“We the people” grew on Wednesday when 50 individuals from 25 countries were sworn in as new U.S. citizens by Judge Jack Zouhary of the U.S. District Court for the Northern District of Ohio, Western Division.
The naturalization ceremony took place in Heidelberg’s Wickham Great Hall – the first time the University has served as a host. It was coordinated on campus by Ashley Helmstetter, assistant vice president of University Advancement and Alumni Affairs and HYPE Career Ready®, and featured strong representation by Heidelberg students and staff.
“The event was more meaningful than I ever imagined,” Ashley said. “Never having witnessed a naturalization ceremony in my almost 40 years of life, I thought, ‘What an impact this could make for our students in their younger years, to really understand what our country offers from a completely different perspective.’”
President Rob Huntington, who offered a welcome, said, “It’s great to bring this ceremony to Heidelberg. It’s a huge honor for us.” Rob appreciated the symbolism of coming together as one United States of America.
“It’s great that all of you decided to become citizens of the greatest country on Earth,” he told the honorees. He also shared a bit of history about Heidelberg, which was formed by immigrants, and his own personal family history of bringing home his son, Aidan, whom he and his wife, Susan McCafferty, adopted from Russia nearly 21 years ago. Twenty years ago, the family went through the naturalization process for Aidan. “That is a day we will always cherish,” Rob shared.
In his remarks after administering the Oath of Citizenship, Judge Zouhary confirmed this ideal, telling the newest citizens, “Whatever our place in society, we belong to and believe in a place of extraordinary opportunities and possibilities where miracles happen.”
Perhaps the most impactful moments were hearing individual stories shared by four of the newly naturalized citizens, who spoke emotionally about their personal journeys to reach this day. Without hesitation, they spoke about opportunity.
One woman, a preschool teacher who came to the U.S. from Syria, spoke about the challenges of arriving in the U.S. about five years ago, and how she is now unable to return to her homeland. “This is my home now, proudly,” she said. Her goal: “to leave my print, give help and love and respect and be a really successful woman in the USA.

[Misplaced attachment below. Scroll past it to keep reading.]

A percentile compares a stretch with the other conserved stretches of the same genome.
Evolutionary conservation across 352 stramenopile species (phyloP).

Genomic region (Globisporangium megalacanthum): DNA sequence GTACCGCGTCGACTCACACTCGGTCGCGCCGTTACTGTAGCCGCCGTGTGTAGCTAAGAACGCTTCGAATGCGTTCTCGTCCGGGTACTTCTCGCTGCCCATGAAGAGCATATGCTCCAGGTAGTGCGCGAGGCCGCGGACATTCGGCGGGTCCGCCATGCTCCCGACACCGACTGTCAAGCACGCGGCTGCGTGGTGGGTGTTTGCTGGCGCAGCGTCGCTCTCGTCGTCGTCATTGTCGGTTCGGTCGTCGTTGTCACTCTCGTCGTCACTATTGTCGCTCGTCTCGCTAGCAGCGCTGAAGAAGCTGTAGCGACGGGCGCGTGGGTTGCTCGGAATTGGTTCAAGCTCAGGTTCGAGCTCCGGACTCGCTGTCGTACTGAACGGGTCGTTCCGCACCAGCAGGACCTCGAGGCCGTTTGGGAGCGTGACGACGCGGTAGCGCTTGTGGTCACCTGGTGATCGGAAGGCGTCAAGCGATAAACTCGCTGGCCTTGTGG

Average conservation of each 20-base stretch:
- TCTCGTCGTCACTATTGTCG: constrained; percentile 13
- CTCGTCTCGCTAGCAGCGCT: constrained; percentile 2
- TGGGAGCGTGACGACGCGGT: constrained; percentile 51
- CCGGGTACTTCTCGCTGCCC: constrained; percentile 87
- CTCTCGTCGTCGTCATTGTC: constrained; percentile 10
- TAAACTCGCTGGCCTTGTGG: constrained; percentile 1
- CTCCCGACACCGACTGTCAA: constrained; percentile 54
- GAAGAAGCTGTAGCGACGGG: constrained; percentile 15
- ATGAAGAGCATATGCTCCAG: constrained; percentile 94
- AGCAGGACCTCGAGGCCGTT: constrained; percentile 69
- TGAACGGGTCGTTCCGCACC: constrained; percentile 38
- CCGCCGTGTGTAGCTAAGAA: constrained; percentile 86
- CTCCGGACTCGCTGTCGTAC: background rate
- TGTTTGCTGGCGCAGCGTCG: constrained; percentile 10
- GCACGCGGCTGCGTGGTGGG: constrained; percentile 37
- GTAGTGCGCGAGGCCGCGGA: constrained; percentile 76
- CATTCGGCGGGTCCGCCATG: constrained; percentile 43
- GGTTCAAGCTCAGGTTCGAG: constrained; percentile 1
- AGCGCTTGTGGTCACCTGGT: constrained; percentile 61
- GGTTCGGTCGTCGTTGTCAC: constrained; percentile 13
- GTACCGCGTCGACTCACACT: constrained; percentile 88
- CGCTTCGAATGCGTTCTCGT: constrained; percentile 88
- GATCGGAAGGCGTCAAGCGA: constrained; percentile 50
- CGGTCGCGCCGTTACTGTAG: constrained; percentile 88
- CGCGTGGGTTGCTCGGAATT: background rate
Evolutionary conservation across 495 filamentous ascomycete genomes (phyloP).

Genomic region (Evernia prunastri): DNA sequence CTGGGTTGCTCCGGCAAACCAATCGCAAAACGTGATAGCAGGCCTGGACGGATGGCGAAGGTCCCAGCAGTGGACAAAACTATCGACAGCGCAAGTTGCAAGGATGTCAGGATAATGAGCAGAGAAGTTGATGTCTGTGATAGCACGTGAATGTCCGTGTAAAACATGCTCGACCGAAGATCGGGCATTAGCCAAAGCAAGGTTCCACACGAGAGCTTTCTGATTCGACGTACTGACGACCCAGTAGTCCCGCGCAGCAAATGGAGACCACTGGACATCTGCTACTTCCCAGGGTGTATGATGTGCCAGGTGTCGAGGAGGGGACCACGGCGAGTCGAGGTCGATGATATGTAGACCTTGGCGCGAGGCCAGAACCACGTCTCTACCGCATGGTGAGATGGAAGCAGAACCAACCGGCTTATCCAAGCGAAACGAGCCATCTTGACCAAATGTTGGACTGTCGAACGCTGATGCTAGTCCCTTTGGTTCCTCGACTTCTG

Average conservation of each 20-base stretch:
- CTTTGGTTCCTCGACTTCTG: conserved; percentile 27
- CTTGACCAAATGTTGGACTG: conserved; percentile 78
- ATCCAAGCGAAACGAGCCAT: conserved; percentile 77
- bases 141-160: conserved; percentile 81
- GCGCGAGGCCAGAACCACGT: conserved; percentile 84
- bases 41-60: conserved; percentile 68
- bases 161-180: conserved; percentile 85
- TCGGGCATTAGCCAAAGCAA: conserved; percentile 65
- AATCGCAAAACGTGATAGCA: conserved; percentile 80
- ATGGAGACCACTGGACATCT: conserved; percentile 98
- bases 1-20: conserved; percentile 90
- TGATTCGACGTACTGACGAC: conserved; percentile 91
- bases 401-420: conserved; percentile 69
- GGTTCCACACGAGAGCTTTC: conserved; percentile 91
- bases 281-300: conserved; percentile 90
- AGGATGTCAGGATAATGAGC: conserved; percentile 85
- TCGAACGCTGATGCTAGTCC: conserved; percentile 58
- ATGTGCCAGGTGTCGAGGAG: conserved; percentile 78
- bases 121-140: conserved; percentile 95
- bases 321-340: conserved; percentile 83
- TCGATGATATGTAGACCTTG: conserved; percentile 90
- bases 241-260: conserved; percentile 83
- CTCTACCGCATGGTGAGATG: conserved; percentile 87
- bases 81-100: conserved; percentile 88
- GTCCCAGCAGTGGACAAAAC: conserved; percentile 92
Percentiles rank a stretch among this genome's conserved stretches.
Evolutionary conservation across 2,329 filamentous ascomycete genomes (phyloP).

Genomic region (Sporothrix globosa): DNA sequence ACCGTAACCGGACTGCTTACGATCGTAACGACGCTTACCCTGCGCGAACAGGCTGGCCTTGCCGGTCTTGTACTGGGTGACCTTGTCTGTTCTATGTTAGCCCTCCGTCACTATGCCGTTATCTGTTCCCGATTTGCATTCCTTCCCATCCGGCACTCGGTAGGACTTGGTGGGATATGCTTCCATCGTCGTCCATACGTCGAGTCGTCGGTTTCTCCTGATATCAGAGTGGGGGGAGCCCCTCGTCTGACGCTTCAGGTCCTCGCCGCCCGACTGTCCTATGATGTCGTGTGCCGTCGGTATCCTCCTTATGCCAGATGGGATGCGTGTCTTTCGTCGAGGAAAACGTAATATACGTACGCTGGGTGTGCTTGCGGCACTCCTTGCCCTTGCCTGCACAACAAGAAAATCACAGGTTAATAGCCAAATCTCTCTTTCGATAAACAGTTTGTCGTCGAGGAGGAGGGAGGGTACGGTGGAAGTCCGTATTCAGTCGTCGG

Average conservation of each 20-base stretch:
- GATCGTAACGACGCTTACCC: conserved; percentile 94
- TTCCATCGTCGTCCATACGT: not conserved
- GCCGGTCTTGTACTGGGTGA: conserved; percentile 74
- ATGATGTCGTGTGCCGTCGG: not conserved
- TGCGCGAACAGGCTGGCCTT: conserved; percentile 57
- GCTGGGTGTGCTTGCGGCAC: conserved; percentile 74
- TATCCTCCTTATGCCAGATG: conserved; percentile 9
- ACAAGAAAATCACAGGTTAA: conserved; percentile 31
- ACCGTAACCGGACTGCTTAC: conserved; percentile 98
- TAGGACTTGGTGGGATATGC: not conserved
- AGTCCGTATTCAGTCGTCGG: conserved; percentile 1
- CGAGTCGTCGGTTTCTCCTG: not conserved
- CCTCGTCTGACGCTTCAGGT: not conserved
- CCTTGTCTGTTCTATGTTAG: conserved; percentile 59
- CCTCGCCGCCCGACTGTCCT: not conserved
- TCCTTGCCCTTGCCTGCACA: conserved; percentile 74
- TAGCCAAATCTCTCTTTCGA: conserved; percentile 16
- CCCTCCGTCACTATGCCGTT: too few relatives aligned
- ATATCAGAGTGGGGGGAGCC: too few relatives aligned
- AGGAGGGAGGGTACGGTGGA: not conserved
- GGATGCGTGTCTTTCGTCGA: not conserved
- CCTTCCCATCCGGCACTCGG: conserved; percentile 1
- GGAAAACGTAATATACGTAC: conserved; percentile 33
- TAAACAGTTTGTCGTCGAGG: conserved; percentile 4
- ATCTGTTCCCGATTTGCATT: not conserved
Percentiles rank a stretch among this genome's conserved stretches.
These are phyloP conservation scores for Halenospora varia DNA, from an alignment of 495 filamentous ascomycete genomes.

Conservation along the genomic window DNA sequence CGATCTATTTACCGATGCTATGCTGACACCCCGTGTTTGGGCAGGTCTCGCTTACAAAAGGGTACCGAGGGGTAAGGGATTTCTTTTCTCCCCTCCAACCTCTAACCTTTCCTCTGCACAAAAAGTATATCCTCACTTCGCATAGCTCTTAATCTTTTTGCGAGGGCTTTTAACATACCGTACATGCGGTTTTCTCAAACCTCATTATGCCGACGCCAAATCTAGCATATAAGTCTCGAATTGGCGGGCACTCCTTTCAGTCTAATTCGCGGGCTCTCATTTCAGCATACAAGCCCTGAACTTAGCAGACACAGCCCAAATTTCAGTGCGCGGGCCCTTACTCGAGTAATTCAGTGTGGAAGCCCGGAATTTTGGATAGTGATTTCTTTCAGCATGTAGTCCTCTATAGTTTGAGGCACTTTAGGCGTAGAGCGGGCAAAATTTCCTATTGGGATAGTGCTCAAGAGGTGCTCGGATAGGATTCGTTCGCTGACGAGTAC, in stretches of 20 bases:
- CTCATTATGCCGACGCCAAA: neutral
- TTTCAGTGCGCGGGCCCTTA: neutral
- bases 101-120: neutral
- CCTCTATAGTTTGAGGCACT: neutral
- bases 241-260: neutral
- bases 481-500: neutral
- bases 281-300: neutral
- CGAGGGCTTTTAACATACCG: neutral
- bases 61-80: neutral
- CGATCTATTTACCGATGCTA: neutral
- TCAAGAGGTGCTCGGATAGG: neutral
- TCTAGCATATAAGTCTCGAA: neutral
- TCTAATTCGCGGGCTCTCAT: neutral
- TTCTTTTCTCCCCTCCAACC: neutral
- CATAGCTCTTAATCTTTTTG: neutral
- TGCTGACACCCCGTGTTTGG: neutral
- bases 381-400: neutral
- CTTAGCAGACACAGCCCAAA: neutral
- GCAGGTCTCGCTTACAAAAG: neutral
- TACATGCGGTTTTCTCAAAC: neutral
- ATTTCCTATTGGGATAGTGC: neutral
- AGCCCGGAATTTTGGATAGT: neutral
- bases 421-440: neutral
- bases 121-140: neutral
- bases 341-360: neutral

“I’m proud of each one of us. This is awesome!”
Another gentleman arrived in the U.S. in 2015 as an international student, intent on “grabbing more opportunities and having more constitutional rights.” Joined in the U.S. by his parents and spouse, he enlisted in the U.S. military for the opportunity to serve his new country.
These stories struck Ashley in a profound way.
“When you hear these stories, you begin to understand how life-changing this is for them … that this really is the land of opportunity,” she said.
Keynote: ‘I am like you’
The keynote speech was delivered by Hoa Nguyen, Heidelberg’s vice president for Administration and Business Affairs, himself a naturalized citizen from Vietnam, arriving in the U.S. as a refugee in 1975, just after the fall of Saigon.
“I am like you. … I did not speak the language (when I arrived),” Hoa said. “Life was full of challenges and I took every one of them seriously. But it was also full of opportunities.”
Hoa and the immigrants who have come before set their sights on turning those opportunities into the American dream. “As immigrants, we have made our marks on this great country, and that is how the United States of America – our nation – is enriched,” he said.
Expressing his pride for the new citizens, Hoa added, “We as American citizens have the shared responsibility to preserve and protect our freedoms, equality and justice for all.”
Judge Zouhary shared some final words of encouragement for the now-naturalized citizens: “I encourage you to embrace the democratic ideals of America while sharing your culture, your customs, and equally important, your food.”
In addition to Ashley, Rob and Hoa, Heidelberg was well-represented at the ceremony. Sophomore Olivia Huffman delivered the official Opening and Closing of the Court. Senior Daniel Orozco, who hails from Bogota, Colombia, read a poem, The New Colossus, written by Emma Lazarus in 1883 and cast onto a bronze plaque inside the Statue of Liberty’s pedestal. ‘Berg sophomore Siera Octaviano led The Pledge of Allegiance, which was the new citizens’ first official act after taking their oath.
Finally, the Chamber Singers, under the direction of Dr. Greg Ramsdell, beautifully performed The National Anthem and America the Beautiful.
While Wednesday’s ceremony was a first for Heidelberg, Ashley hopes it won’t be the last. "My hope is that Heidelberg will forever be in the rotation for future ceremonies,” she said.